Hamburg coach Martin Jol has ruled out any move to sign Bayern Munich's wantaway striker Lukas Podolski. But the Dutchman also believes Abu Dhabi-owned Manchester City won't be signing the German either.
Podolski, who handed in a transfer request from the Allianz Arena last year after failing to break into Jurgen Klinsmann's first-team plans, is said to have caught the attention of several clubs, including Hamburg, City and Jol's old charges Tottenham.
But Jol, speaking after his side's match with AC Milan this week, told Emirates Business that 'The Dinosaurs' won't be splashing out on the left-footed striker.
"I feel Podolski is a great player. He's got skills and could play in the Premiership. But I don't think for Hamburg that he is a reality. We already have three strikers in Ivica Olic, Jose Paolo Guerrero and Mladen Petric, so it would be silly for me to say to my chairman: 'Is it possible for you to get me Podolski, or Luca Toni'.
"As for Manchester City – and I believe English managers are saying this too – if there is one club who will make an impact in this transfer window, it will be them. But I can't see them signing any more big world stars [in January].
"They have Robinho there already and Jo was a big star before he went to the Premiership so I think they will now go for English players.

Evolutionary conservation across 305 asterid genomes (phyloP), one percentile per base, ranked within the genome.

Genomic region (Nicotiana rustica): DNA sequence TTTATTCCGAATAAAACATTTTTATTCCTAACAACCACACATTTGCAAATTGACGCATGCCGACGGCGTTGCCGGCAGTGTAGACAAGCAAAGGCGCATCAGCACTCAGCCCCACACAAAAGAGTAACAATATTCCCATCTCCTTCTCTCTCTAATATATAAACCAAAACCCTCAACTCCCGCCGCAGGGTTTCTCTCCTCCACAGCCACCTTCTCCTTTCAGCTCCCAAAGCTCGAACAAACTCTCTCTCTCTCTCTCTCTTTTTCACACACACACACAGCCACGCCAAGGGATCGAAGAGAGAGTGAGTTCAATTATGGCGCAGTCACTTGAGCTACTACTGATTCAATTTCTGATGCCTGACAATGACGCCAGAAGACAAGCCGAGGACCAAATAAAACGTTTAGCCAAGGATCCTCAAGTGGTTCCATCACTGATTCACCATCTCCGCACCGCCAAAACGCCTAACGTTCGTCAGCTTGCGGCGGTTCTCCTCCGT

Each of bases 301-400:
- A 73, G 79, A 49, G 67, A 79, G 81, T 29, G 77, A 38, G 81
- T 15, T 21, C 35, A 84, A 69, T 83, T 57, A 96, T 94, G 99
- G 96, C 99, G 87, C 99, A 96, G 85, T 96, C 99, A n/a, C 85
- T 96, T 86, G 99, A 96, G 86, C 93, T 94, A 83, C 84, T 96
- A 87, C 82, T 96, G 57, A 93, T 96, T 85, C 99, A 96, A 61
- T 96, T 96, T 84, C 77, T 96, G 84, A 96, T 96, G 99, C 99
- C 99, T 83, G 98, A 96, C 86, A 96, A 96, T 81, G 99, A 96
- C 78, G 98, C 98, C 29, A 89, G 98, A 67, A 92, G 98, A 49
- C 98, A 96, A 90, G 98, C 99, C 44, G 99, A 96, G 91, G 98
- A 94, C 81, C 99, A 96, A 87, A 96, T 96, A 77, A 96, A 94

"Mark Hughes knows what these players are all about. He knows all about [Craig] Bellamy, he knows all about [Scott] Parker. They are both very good players."
One of the biggest contrasts Jol has encountered since he moved to Germany after being replaced by Juande Ramos at Spurs in 2007 is the financial differences between the Bundesliga and the Premier League.
While at White Hart Lane, Jol spent millions on players such as Dimitar Berbatov and Darren Bent, the Nordbank Arena side has presented Jol with far tighter purse strings. And the Dutchman insists it is little to do with the ongoing financial crises and more to do with the Premier League being a more attractive competition.
"If the English clubs are having trouble, then we are really going to have problems," said Jol. "You know what the television rights are like in England, so in Germany we could have had a major problem, but we didn't. The main problem is that £5m [Dh28m] in Germany is £15m in England."
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